This blog is reposted from the National Sustainable Agriculture Coalition. CalCAN is a member of NSAC, and will be collaborating with them on the 2012 Farm Bill to identify opportunities for funding to support agricultural practices that have climate benefits and increase climate resilience.
Below is a quick take on 2010 election results for the Agriculture Committees and the Agriculture Appropriations Subcommittees in the House and Senate. Should anything change as a result of late tabulations or recounts, we will issue a revised story.
On the House side, where Republicans have apparently gained a 239-185 majority (as of noon Wednesday), 15 Democrats out of 28 on the House Ag Committee lost their seats, including primary supporters of certain previous NSAC policy campaigns such as Steve Kagen (D-WI), Stephanie Herseth-Sandlin (D-SD), and Earl Pomeroy (D-ND). The majority of the ousted committee members were moderate to conservative Blue Dog Democrats.
Frank Lucas (R-OK), the current ranking Republican on the House Agriculture Committee, is expected to become the new committee chairman.
The change in leadership bodes poorly for current chairman Collin Peterson’s (D-MN) campaign to write and pass the House version of the 2012 Farm Bill in 2011; according to Peterson, in a DTN interview, “Lucas doesn’t want to move as quickly [on the next farm bill]. He has got this idea it will be better if he waits. I don’t think that’s true, but that’s his prerogative.” Peterson added: “I think direct payments are a sure deal in the next farm bill. There won’t be any change in direct payments.”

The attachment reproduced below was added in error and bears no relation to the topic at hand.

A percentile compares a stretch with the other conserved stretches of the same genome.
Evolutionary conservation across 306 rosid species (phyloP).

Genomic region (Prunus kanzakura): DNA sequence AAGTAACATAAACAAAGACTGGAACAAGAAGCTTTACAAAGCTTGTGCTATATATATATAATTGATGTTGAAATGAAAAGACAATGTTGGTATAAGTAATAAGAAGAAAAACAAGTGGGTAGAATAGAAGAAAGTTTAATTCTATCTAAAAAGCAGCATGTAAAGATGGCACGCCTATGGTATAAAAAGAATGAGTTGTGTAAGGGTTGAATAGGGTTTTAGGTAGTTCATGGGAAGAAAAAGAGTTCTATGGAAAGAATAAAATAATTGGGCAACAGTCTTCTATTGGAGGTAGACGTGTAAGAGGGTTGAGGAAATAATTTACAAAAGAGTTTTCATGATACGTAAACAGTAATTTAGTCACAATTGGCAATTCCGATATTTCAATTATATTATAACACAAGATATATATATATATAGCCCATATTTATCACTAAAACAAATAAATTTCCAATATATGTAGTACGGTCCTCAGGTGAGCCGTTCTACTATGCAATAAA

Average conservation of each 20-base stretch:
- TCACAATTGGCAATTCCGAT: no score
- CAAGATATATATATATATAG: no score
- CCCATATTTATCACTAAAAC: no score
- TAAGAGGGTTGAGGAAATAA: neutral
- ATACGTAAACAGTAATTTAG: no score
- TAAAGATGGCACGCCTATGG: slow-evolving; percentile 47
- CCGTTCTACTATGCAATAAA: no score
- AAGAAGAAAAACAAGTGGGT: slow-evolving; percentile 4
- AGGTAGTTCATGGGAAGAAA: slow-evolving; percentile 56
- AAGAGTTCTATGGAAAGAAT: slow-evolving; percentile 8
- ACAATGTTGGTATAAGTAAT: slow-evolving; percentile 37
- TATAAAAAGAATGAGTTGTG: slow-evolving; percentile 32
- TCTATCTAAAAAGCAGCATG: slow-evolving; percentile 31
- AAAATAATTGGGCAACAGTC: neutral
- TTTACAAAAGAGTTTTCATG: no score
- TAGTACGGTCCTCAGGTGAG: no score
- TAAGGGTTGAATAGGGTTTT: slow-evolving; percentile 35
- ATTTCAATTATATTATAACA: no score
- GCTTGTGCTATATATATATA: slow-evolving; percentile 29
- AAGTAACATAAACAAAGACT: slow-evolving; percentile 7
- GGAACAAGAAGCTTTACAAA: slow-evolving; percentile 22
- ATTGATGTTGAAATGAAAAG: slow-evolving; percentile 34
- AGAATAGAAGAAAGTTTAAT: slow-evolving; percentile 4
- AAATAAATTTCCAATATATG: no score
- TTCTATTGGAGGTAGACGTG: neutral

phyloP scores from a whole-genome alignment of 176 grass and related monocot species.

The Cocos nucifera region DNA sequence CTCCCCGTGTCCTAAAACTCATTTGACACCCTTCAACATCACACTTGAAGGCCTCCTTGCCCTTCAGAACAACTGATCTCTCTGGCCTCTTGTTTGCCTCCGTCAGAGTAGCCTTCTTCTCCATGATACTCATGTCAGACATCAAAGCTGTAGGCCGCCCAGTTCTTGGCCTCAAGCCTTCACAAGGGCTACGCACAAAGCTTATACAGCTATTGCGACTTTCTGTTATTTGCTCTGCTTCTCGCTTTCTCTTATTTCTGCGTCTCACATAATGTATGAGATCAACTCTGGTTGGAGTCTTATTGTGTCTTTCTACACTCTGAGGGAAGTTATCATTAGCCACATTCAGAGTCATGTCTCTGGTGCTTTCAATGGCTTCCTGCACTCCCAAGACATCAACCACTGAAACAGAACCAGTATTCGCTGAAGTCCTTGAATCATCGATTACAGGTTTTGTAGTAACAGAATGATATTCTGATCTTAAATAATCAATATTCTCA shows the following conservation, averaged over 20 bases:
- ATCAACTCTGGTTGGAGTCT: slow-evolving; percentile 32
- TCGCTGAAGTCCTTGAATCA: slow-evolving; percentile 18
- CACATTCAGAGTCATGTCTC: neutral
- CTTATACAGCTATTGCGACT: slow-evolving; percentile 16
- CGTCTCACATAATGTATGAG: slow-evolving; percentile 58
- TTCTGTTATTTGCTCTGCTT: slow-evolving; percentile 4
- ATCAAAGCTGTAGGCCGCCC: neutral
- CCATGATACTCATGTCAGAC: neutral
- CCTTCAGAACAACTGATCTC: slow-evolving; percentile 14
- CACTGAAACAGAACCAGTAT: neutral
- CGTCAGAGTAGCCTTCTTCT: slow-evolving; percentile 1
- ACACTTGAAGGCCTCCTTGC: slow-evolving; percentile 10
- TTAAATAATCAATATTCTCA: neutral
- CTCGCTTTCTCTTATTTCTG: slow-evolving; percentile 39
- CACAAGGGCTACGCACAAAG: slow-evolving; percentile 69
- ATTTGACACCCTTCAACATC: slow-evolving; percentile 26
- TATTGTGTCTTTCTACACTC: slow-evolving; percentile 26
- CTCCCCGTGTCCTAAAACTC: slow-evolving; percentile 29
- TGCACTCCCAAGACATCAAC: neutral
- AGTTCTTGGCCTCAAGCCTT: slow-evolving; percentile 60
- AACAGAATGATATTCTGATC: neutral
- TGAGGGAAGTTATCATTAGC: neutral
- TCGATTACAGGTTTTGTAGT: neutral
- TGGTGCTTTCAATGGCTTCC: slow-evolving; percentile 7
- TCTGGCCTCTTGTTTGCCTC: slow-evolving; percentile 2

While Peterson had intended to shift some money out of the traditional commodity programs into revenue insurance in the upcoming edition of the Farm Bill, Lucas has been a strong supporter of the direct payments program, reflecting his mix of commodity growers. For instance, the Oklahoma Farm Bureau decided last week that keeping direct payments will be the group’s biggest farm policy priority.
Committee Republican to Democratic ratios as well as Committee assignments will be made in late January, after new members are sworn in. The Democrats will likely have the opportunity to add a small number of representatives to flesh out their numbers on the committee, while the number of Republicans sitting on the committee will likely increase by around ten.
House Agriculture Committee Election Results, Democrats:
Collin Peterson, Minnesota, Chairman
Tim Holden, Pennsylvania, Vice Chair
Mike McIntyre, North Carolina
Leonard Boswell, Iowa
Joe Baca, California
Dennis Cardoza, California
David Scott, Georgia
Jim Marshall, Georgia
Stephanie Herseth Sandlin, South Dakota
Henry Cuellar, Texas
Jim Costa, California – retired to run for Senate
Brad Ellsworth, Indiana
Tim Walz, Minnesota
Steve Kagen, Wisconsin
Kurt Schrader, Oregon
Debbie Halvorson, Illinois
Kathy Dahlkemper, Pennsylvania
Bobby Bright, Alabama
Betsy Markey, Colorado
Frank Kratovil, Maryland
Mark Schauer, Michigan
Larry Kissell, North Carolina
John Boccieri, Ohio
Scott Murphy, New York
Bill Owens, New York
Earl Pomeroy, North Dakota